My family moved to PA in the late late 90s, right after my dad retired. At that time, my younger brothers and I were homeschooling. Though the Catholic homeschool group was strong, the kids were either young, middle-school aged women, or babies. The only homeschool group that had an abundance of young men was the protestant group. Not only were the guys in the protestant homeschool group guys, but they had the added bonus of being musicians, and Star Wars fans. Naturally, we fit right in.
After the first year of homeschooling in PA, I attended a Catholic High School until Junior year. Junior year I 'dropped out' and finished my last two years of High School adidactically (huh?). During those last two years, my friendship with the protestant homeschoolers grew considerably. In fact, out of most of my friends in High School, the protestant guys are the only ones I still talk with on a regular basis.
All of us hit college about the same time. Most of the local homeschoolers went to PSU, and I went to Christendom.
When my buddies went to Penn State, some of them started attending bible studies on campus. When I'd come home from fall and spring break their university would still be in session. So, I'd go with them to the bible studies.
I didn't go because I was doubting or exploring my faith. I eagerly signed up for I saw it as an opportunity for evangelization.
When I'd show up at these bible studies I'd be incognito. I wouldn't reveal to anyone (and neither would my friend, initially), that I was Catholic. This allowed me to participate while avoiding confrontation on matters of Church history, indulgences, being the whore of Babylon, and other such things.
Before I go on, you have to understand that protestant bible studies work differently than Catholic bible studies. Their bible study groups are not a form of lectio divina. Instead, they just straight up read, pray, and have a hearty discussion. For a visiting Catholic among discussing protestants this format was a beautiful avenue for Truth!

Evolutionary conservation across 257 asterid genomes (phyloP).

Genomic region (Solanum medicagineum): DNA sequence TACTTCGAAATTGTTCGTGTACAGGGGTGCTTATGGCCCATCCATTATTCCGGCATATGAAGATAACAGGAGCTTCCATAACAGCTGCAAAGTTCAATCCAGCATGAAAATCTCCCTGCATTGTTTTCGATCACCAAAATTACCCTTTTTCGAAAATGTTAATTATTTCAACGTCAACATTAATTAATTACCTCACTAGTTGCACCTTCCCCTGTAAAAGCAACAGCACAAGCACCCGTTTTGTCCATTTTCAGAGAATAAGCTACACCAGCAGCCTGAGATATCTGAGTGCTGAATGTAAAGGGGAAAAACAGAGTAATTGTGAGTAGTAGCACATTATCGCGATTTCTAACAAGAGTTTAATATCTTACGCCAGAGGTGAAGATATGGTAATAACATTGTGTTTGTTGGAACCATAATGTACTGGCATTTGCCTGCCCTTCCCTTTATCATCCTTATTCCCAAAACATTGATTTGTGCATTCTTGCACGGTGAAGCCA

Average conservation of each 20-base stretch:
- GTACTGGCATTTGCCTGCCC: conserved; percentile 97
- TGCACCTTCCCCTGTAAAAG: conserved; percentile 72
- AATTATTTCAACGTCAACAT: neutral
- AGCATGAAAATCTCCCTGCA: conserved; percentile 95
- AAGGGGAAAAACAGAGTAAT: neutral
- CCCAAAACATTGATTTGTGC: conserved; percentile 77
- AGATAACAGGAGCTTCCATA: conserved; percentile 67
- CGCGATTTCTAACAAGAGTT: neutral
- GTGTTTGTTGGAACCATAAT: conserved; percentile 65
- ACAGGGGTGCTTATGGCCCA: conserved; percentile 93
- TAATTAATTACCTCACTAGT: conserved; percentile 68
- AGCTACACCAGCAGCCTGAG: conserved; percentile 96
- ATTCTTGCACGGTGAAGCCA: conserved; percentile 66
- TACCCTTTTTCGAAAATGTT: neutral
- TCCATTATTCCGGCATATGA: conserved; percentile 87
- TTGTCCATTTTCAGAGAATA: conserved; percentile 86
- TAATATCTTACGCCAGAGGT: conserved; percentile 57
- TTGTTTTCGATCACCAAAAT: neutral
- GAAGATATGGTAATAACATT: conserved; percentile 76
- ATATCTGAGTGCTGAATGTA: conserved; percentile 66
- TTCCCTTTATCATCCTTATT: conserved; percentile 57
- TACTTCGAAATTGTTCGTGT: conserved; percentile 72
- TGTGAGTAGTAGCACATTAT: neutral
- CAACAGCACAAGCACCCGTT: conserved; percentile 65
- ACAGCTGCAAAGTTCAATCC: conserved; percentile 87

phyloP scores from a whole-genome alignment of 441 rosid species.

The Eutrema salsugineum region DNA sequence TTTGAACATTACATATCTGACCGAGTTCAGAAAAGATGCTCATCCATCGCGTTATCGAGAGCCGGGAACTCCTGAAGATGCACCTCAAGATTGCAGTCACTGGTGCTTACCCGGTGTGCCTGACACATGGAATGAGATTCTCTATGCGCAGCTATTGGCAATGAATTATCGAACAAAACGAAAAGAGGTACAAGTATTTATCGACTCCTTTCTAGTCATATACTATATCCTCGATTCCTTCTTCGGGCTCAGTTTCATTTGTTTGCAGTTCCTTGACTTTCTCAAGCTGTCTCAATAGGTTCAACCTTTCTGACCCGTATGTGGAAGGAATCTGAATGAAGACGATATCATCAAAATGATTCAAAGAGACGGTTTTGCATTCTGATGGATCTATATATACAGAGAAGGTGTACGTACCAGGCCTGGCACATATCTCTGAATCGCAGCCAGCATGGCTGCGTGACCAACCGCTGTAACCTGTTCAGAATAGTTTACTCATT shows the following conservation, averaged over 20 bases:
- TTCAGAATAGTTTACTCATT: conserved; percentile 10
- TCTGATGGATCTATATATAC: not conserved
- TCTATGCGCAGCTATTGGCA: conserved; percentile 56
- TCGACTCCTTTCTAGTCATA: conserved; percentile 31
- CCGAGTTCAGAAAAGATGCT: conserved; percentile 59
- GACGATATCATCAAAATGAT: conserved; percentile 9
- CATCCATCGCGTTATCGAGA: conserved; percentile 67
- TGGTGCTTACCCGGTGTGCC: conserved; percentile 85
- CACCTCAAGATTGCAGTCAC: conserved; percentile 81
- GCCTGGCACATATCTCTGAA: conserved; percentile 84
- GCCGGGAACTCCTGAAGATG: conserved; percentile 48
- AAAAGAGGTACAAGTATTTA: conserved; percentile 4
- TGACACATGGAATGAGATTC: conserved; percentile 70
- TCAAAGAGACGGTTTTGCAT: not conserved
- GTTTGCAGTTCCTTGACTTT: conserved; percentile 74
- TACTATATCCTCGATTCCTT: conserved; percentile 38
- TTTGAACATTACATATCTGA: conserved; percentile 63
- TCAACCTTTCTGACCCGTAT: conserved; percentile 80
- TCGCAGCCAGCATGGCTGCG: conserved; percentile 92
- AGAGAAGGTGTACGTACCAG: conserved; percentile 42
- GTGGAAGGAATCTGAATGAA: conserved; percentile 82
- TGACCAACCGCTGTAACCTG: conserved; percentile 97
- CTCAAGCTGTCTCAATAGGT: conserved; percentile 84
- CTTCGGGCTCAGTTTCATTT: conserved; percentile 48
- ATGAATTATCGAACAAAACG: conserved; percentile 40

So I'd go, and I'd listen to what they had to say about the bible. While listening, I'd try to figure out the best way to present the Catholic position, or lead them to the Catholic position on a particular scriptural passage without revealing my allegiance! I had to combine socratic questioning and tact. This combination, once prefected, ended up being a very useful tool for getting the Truth out there. Quite frequently Catholic scriptural interpretation disguised as an innocent personal interpretation, would get many head nods and agreement!
Sometimes, though, sometimes there was not much agreement at all. There were times where my Catholicism was painfully evident, and there was no way to lead to the truth. Those were the times when such things were brought up like contraception, or the Capernaum discourse in John 6.
You might not know this (I'm sure you do), but the Eucharist and Contraception are two of the most polarizing issues between Catholics and protestants. Our disagreement is incredibly stark, and there is little commonality.
At that point, discussing contraception or the Eucharist, my hand would be revealed, and they always just wanted to agree to disagree. Oh well.
I thoroughly enjoyed these infiltrations of Protestant Bible studies. If it were up to me, I'd still be doing it, trying to plant seeds! Work, position, and other demands require I temper the spirit of my infiltration evangelization. Some day, though, I hope to get my wife in on the practice, and start it up again at local protestant bible studies.
It was incredibly rewarding while it lasted, and it encouraged me to be precise and tactful in how I presented our theology to our seperated brethren.